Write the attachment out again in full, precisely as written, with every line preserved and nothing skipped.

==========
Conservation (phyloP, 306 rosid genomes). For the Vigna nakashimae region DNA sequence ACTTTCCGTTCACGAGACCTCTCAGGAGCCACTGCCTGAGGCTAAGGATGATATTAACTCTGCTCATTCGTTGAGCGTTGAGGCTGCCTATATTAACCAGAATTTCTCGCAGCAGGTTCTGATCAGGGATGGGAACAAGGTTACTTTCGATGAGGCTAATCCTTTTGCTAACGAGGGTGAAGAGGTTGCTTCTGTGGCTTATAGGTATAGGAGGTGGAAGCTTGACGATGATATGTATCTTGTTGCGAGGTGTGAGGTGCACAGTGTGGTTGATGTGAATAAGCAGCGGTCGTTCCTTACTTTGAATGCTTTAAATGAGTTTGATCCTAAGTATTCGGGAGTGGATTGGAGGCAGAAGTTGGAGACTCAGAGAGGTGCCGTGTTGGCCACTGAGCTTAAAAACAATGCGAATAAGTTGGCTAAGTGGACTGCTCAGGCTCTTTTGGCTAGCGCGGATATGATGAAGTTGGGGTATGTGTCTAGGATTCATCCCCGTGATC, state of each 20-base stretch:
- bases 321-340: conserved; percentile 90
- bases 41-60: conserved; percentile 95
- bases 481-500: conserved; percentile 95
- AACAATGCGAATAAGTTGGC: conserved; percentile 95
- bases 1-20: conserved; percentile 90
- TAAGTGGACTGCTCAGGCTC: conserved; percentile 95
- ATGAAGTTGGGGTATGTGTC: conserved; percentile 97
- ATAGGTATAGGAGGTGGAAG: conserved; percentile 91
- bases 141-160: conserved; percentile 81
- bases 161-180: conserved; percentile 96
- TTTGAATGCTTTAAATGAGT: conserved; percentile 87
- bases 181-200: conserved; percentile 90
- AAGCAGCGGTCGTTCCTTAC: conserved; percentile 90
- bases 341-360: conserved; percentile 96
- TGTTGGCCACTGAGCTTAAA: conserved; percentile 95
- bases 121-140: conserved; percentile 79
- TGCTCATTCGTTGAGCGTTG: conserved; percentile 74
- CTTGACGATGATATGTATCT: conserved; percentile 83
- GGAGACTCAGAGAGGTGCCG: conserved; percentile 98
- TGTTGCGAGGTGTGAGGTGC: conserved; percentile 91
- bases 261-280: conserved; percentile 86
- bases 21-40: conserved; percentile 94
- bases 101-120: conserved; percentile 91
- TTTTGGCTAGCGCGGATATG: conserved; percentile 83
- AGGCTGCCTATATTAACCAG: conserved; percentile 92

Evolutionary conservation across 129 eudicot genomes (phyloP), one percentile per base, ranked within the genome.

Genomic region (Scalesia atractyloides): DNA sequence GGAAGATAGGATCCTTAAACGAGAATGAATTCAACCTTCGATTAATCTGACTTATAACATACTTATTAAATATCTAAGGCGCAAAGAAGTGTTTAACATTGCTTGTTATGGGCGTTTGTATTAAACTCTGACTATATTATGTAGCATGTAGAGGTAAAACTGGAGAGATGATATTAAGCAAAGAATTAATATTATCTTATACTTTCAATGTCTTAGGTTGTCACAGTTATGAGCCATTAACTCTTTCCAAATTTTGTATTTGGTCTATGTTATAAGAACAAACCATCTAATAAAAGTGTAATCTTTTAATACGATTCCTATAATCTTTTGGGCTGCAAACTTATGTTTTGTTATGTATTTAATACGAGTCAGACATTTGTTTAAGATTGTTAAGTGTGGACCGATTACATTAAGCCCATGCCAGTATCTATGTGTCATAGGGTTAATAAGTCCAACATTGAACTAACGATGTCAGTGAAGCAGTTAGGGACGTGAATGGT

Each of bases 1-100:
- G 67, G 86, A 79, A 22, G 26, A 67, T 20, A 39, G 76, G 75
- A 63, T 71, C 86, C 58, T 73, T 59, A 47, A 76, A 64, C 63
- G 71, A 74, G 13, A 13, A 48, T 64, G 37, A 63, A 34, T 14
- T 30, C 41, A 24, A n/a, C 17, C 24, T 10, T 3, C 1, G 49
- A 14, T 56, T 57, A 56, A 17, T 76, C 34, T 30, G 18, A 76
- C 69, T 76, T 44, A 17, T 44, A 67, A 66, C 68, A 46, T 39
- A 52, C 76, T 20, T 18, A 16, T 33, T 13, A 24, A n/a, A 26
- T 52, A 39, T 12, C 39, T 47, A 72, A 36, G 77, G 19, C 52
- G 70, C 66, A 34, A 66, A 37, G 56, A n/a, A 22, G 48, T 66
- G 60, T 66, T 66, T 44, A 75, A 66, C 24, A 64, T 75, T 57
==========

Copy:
Conservation (phyloP, 306 rosid genomes). For the Vigna nakashimae region DNA sequence ACTTTCCGTTCACGAGACCTCTCAGGAGCCACTGCCTGAGGCTAAGGATGATATTAACTCTGCTCATTCGTTGAGCGTTGAGGCTGCCTATATTAACCAGAATTTCTCGCAGCAGGTTCTGATCAGGGATGGGAACAAGGTTACTTTCGATGAGGCTAATCCTTTTGCTAACGAGGGTGAAGAGGTTGCTTCTGTGGCTTATAGGTATAGGAGGTGGAAGCTTGACGATGATATGTATCTTGTTGCGAGGTGTGAGGTGCACAGTGTGGTTGATGTGAATAAGCAGCGGTCGTTCCTTACTTTGAATGCTTTAAATGAGTTTGATCCTAAGTATTCGGGAGTGGATTGGAGGCAGAAGTTGGAGACTCAGAGAGGTGCCGTGTTGGCCACTGAGCTTAAAAACAATGCGAATAAGTTGGCTAAGTGGACTGCTCAGGCTCTTTTGGCTAGCGCGGATATGATGAAGTTGGGGTATGTGTCTAGGATTCATCCCCGTGATC, state of each 20-base stretch:
- bases 321-340: conserved; percentile 90
- bases 41-60: conserved; percentile 95
- bases 481-500: conserved; percentile 95
- AACAATGCGAATAAGTTGGC: conserved; percentile 95
- bases 1-20: conserved; percentile 90
- TAAGTGGACTGCTCAGGCTC: conserved; percentile 95
- ATGAAGTTGGGGTATGTGTC: conserved; percentile 97
- ATAGGTATAGGAGGTGGAAG: conserved; percentile 91
- bases 141-160: conserved; percentile 81
- bases 161-180: conserved; percentile 96
- TTTGAATGCTTTAAATGAGT: conserved; percentile 87
- bases 181-200: conserved; percentile 90
- AAGCAGCGGTCGTTCCTTAC: conserved; percentile 90
- bases 341-360: conserved; percentile 96
- TGTTGGCCACTGAGCTTAAA: conserved; percentile 95
- bases 121-140: conserved; percentile 79
- TGCTCATTCGTTGAGCGTTG: conserved; percentile 74
- CTTGACGATGATATGTATCT: conserved; percentile 83
- GGAGACTCAGAGAGGTGCCG: conserved; percentile 98
- TGTTGCGAGGTGTGAGGTGC: conserved; percentile 91
- bases 261-280: conserved; percentile 86
- bases 21-40: conserved; percentile 94
- bases 101-120: conserved; percentile 91
- TTTTGGCTAGCGCGGATATG: conserved; percentile 83
- AGGCTGCCTATATTAACCAG: conserved; percentile 92

Evolutionary conservation across 129 eudicot genomes (phyloP), one percentile per base, ranked within the genome.

Genomic region (Scalesia atractyloides): DNA sequence GGAAGATAGGATCCTTAAACGAGAATGAATTCAACCTTCGATTAATCTGACTTATAACATACTTATTAAATATCTAAGGCGCAAAGAAGTGTTTAACATTGCTTGTTATGGGCGTTTGTATTAAACTCTGACTATATTATGTAGCATGTAGAGGTAAAACTGGAGAGATGATATTAAGCAAAGAATTAATATTATCTTATACTTTCAATGTCTTAGGTTGTCACAGTTATGAGCCATTAACTCTTTCCAAATTTTGTATTTGGTCTATGTTATAAGAACAAACCATCTAATAAAAGTGTAATCTTTTAATACGATTCCTATAATCTTTTGGGCTGCAAACTTATGTTTTGTTATGTATTTAATACGAGTCAGACATTTGTTTAAGATTGTTAAGTGTGGACCGATTACATTAAGCCCATGCCAGTATCTATGTGTCATAGGGTTAATAAGTCCAACATTGAACTAACGATGTCAGTGAAGCAGTTAGGGACGTGAATGGT

Each of bases 1-100:
- G 67, G 86, A 79, A 22, G 26, A 67, T 20, A 39, G 76, G 75
- A 63, T 71, C 86, C 58, T 73, T 59, A 47, A 76, A 64, C 63
- G 71, A 74, G 13, A 13, A 48, T 64, G 37, A 63, A 34, T 14
- T 30, C 41, A 24, A n/a, C 17, C 24, T 10, T 3, C 1, G 49
- A 14, T 56, T 57, A 56, A 17, T 76, C 34, T 30, G 18, A 76
- C 69, T 76, T 44, A 17, T 44, A 67, A 66, C 68, A 46, T 39
- A 52, C 76, T 20, T 18, A 16, T 33, T 13, A 24, A n/a, A 26
- T 52, A 39, T 12, C 39, T 47, A 72, A 36, G 77, G 19, C 52
- G 70, C 66, A 34, A 66, A 37, G 56, A n/a, A 22, G 48, T 66
- G 60, T 66, T 66, T 44, A 75, A 66, C 24, A 64, T 75, T 57